How to grow a wildlife garden (even on your balcony)

A person planting a seedling on a grassy river bank

Make your garden a haven for birds and bees by joining our new Gardens for Wildlife program.

Whether you have a big back yard, a community garden, a school vegie patch, a green rooftop, or pot plants on your balcony, everyone can help promote urban biodiversity.

The Gardens for Wildlife program is active in more than 25 municipalities across Victoria, with volunteer Wildlife Garden Guides inspiring members to conserve indigenous flora and fauna.

Westgate Biodiversity’s Bili Nursery, managed by David Sparks, will provide expert advice and inspiration, and sell native plants to the community as our pilot program rolls out this year.

‘If enough people across Melbourne turn their spaces into wildlife-friendly spaces then we will see a halt to the decline and start seeing more native bees, butterflies and birds all over the city,’ David said.

‘Even putting out water and native bee hotels on a balcony can potentially attract and provide invaluable resources to one of the many native bee species found in Melbourne.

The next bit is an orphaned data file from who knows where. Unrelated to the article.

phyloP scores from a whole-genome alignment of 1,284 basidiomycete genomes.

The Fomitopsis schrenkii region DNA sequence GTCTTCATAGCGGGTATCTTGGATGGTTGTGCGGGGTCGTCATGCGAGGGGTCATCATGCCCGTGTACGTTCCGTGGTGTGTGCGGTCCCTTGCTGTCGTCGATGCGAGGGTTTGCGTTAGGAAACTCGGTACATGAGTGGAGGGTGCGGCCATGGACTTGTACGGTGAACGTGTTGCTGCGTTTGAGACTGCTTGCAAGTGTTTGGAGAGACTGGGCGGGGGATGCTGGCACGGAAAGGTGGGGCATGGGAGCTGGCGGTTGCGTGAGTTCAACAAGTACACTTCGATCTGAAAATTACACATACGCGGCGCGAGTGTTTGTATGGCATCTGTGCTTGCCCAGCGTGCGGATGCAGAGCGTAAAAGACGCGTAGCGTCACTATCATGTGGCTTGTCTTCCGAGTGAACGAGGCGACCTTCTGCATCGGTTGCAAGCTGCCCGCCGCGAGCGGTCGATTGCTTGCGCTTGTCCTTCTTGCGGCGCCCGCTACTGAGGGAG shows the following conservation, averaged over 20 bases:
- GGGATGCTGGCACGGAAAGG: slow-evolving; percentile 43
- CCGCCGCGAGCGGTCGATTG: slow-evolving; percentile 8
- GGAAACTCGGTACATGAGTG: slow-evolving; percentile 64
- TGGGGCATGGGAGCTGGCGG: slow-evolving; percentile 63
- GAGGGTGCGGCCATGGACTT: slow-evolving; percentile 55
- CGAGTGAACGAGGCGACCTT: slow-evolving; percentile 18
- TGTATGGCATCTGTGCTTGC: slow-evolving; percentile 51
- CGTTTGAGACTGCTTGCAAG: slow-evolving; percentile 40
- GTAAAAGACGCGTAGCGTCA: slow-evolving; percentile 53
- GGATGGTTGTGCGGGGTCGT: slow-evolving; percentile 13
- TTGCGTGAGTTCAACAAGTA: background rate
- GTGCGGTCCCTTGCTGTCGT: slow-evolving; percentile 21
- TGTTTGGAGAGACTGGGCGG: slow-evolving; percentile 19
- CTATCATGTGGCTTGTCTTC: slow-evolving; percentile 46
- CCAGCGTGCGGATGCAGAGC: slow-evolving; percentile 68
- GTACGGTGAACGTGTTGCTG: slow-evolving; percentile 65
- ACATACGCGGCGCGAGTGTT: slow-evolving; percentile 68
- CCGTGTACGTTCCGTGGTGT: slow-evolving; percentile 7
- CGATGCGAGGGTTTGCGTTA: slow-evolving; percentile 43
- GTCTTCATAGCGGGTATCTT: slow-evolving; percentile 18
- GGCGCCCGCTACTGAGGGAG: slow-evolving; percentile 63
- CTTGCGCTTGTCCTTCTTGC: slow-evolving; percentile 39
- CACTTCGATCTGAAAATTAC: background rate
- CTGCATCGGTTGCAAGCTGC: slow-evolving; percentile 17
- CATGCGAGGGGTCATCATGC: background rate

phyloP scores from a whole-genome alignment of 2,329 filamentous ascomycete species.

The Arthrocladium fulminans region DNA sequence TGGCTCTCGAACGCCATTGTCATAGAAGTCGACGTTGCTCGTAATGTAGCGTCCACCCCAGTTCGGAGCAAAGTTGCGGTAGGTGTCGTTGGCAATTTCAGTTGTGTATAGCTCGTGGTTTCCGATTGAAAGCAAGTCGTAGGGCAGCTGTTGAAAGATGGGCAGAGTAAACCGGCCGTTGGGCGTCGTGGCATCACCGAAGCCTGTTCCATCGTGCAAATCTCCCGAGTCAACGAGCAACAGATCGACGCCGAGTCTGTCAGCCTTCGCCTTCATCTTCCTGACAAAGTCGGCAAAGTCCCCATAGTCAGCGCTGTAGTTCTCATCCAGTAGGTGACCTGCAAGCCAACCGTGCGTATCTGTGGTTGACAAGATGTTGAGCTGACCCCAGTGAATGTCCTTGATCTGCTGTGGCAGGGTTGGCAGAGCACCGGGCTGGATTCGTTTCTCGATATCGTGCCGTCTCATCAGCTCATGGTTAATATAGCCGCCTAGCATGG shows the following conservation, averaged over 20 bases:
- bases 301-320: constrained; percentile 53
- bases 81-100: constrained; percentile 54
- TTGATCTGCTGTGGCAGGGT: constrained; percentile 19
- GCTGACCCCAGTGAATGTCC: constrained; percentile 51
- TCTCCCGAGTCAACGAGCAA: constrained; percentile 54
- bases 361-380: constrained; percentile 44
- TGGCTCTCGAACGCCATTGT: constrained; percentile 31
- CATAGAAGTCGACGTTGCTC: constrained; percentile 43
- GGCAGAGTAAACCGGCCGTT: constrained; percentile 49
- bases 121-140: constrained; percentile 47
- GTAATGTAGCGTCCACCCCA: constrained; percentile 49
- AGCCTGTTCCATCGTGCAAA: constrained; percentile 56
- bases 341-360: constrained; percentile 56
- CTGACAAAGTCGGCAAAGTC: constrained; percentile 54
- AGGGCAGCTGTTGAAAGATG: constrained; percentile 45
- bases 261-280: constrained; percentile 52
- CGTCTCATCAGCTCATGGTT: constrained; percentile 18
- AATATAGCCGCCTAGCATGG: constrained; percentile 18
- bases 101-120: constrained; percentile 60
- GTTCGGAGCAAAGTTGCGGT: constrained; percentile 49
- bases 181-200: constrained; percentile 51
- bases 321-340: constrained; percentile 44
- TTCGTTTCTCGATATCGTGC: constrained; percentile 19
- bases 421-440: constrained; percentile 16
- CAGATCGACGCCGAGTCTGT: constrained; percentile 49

‘I think that residents will be surprised about the diversity of wildlife and plants that are in the City of Melbourne and how easy it is, with a bit of guidance, to attract native wildlife to any corner of the city.’

Six tips for wildlife-friendly gardens

1. Many native bees have short tongues and prefer small native flowers like daisies so they can reach the nectar inside.

2. Seventy-five per cent of native bees dig their nests in the ground. So maintain bare patches of soil in sunny, well-drained places.

3. Native groundcover plants like Nodding Saltbush and Ruby Saltbush produce fruit that blue-tongue lizards love. If you’re lucky enough to have blue tongues in your yard, they’ll also snack on snails.

4. Plant banksias and grevilleas to attract large, bossy, nectar-eating birds like rainbow lorikeets and noisy miners.

5. Plant thick shrubs to attract smaller birds like eastern spinebills, so they can escape from predators and those aforementioned bossy birds.

6. Many small birds build their nests using loose materials like spider web, fur, fibre and grass collected from various places. Some species will also collect bits of plastic, so secure any materials in which they could become tangled.

Have you got a green thumb?
We are looking for people to help us grow our Gardens for Wildlife pilot. Come along to our first event to find out about the different ways you can be involved and sign up as a volunteer.

For more information, visit Gardens for Wildlife.

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